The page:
This whole exercise is a desperate effort to preserve Demo control of the statehouse and the mayors office in Lousiana, a state that has been trending republican for a decade but not yet made the final leap. Katrina will accomplish that last leap, no matter what the official Democrat Propaganda wing says, errr...sorry, I meant to say "the Associated Press".
The voters will decide who is mostly at fault, and I'll predict right now the AP won't have a whole lot positive to say about that story when it comes either!
The following hissed in response by: RBMN
If the subject of the video conference actually was an expected breach of the levees, they would have been listening most to the Army Corps of Engineers talking about the situation in New Orleans--not Max Mayfield. Max Mayfield could only discuss expected water levels. He's not an expert on the weakness of the underlying structure of levees. If the levees were defective, the difference between an 8ft. surge and a 12ft. surge would not have been the hot topic.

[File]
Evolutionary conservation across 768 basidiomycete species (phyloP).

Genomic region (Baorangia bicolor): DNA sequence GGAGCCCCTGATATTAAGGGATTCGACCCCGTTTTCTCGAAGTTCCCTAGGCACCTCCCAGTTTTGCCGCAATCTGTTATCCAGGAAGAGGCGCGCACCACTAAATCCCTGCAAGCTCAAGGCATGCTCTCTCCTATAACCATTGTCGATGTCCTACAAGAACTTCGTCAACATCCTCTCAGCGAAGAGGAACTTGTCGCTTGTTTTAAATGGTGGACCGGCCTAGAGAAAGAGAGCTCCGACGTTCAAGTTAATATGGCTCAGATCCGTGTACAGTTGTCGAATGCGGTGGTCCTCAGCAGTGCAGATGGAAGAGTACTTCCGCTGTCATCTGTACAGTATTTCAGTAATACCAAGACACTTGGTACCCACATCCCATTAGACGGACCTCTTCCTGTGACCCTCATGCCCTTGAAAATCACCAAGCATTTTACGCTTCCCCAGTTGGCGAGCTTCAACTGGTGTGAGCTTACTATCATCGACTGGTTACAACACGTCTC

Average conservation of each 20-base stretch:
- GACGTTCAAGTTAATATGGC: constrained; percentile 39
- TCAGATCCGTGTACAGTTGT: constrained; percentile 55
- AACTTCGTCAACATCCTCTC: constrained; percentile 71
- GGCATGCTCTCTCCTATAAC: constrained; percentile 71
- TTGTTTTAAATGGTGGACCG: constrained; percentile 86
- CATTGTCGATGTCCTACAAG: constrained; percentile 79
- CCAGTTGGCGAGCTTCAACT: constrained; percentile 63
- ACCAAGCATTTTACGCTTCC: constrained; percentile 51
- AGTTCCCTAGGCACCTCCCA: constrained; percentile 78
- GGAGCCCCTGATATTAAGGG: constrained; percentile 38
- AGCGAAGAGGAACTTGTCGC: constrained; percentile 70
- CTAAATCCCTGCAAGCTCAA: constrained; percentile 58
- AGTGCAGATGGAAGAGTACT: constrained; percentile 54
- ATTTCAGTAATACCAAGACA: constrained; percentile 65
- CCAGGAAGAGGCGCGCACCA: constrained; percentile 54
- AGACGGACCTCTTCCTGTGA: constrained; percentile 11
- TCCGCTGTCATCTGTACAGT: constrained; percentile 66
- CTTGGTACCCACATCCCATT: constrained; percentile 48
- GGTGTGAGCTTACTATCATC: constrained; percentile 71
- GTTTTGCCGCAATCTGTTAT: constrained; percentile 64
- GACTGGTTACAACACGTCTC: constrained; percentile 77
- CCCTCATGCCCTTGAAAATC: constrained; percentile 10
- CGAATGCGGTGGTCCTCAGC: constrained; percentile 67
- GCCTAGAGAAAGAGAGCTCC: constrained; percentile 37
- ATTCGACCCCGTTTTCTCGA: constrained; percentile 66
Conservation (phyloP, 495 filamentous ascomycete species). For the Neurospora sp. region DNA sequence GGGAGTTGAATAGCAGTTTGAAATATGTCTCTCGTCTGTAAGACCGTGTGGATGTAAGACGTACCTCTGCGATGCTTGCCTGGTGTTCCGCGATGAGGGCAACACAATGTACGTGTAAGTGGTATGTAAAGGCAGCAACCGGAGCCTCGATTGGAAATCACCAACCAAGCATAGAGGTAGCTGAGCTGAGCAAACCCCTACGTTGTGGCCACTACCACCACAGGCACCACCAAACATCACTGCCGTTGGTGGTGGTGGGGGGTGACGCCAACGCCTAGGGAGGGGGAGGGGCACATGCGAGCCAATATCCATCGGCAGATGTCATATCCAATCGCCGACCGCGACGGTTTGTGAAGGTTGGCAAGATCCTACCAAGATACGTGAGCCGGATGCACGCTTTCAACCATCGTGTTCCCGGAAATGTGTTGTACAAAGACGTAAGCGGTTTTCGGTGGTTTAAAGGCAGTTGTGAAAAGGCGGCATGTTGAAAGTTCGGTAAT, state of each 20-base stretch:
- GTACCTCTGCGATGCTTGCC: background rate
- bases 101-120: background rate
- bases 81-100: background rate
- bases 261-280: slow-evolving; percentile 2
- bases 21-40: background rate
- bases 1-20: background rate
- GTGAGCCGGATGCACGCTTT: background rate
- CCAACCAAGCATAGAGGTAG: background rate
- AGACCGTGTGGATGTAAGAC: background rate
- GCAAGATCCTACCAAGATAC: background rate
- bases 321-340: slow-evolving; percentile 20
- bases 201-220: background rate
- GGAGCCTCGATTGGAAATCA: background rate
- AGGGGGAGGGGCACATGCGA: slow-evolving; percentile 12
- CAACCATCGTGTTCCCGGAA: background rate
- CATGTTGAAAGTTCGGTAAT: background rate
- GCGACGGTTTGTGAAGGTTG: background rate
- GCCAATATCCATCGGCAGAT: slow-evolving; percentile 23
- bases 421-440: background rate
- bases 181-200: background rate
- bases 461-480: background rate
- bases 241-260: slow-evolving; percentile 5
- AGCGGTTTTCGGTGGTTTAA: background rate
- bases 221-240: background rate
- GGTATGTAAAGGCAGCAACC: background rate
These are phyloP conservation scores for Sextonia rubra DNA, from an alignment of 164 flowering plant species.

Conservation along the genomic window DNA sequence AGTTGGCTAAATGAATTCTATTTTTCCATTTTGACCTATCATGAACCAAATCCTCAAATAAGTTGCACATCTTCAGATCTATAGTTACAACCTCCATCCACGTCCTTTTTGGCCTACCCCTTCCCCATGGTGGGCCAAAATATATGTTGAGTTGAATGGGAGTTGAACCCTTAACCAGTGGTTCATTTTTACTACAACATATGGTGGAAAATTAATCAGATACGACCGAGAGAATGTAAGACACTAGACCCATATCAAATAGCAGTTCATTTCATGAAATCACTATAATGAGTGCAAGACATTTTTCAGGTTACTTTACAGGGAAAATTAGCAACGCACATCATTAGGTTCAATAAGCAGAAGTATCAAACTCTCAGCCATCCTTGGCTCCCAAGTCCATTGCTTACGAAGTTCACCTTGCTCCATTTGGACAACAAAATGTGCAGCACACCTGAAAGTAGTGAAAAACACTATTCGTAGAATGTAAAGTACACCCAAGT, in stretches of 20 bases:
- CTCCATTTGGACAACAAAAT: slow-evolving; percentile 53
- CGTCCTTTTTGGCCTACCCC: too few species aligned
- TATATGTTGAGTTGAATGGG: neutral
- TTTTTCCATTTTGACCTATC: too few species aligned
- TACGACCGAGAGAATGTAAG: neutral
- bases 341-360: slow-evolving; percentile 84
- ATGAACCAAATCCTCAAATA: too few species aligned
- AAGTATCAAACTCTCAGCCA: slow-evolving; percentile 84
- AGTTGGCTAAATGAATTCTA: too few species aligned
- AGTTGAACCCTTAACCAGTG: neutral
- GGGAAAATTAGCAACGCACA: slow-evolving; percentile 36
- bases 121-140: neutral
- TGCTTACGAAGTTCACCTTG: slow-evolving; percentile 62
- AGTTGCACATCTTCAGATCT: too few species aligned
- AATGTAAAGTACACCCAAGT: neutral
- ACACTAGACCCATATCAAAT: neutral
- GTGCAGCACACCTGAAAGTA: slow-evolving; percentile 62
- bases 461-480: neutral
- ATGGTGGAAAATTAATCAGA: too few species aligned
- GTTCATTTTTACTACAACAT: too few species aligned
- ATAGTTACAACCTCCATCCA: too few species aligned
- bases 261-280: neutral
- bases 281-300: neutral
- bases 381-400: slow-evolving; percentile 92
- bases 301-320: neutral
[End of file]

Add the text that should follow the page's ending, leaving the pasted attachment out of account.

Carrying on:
The following hissed in response by: fredjudd
The Pres and FEMA knew well the difference between overtopping and breaching. Indeed, the Hurricane Pam exercise - just six months earlier - an overtopping would bring worse devastation than we saw with a breach. The right wing crackers who think "what a difference a word makes" ignore that. I wonder if Bush thought - "oh, overtopping" whew - I can go to my fund raiser, to AZ to talk about immigration, and I can send Chertoff to Atlanta to talk bird flu. Thank goodness we aren't breaching, just overtopping.
The above hissed in response by: fredjudd at March 5, 2006 1:12 PM
The following hissed in response by: Dafydd ab Hugh
Now that you admit Bush was not lying -- and that it was the AP reporters instead who were the liars -- perhaps you can get to the second question: granted that Bush was warned that some levees might overtop... what exactly should he have done about it, beyond what he did?
Do you have an answer, Fred?
The above hissed in response by: Dafydd ab Hugh at March 5, 2006 1:54 PM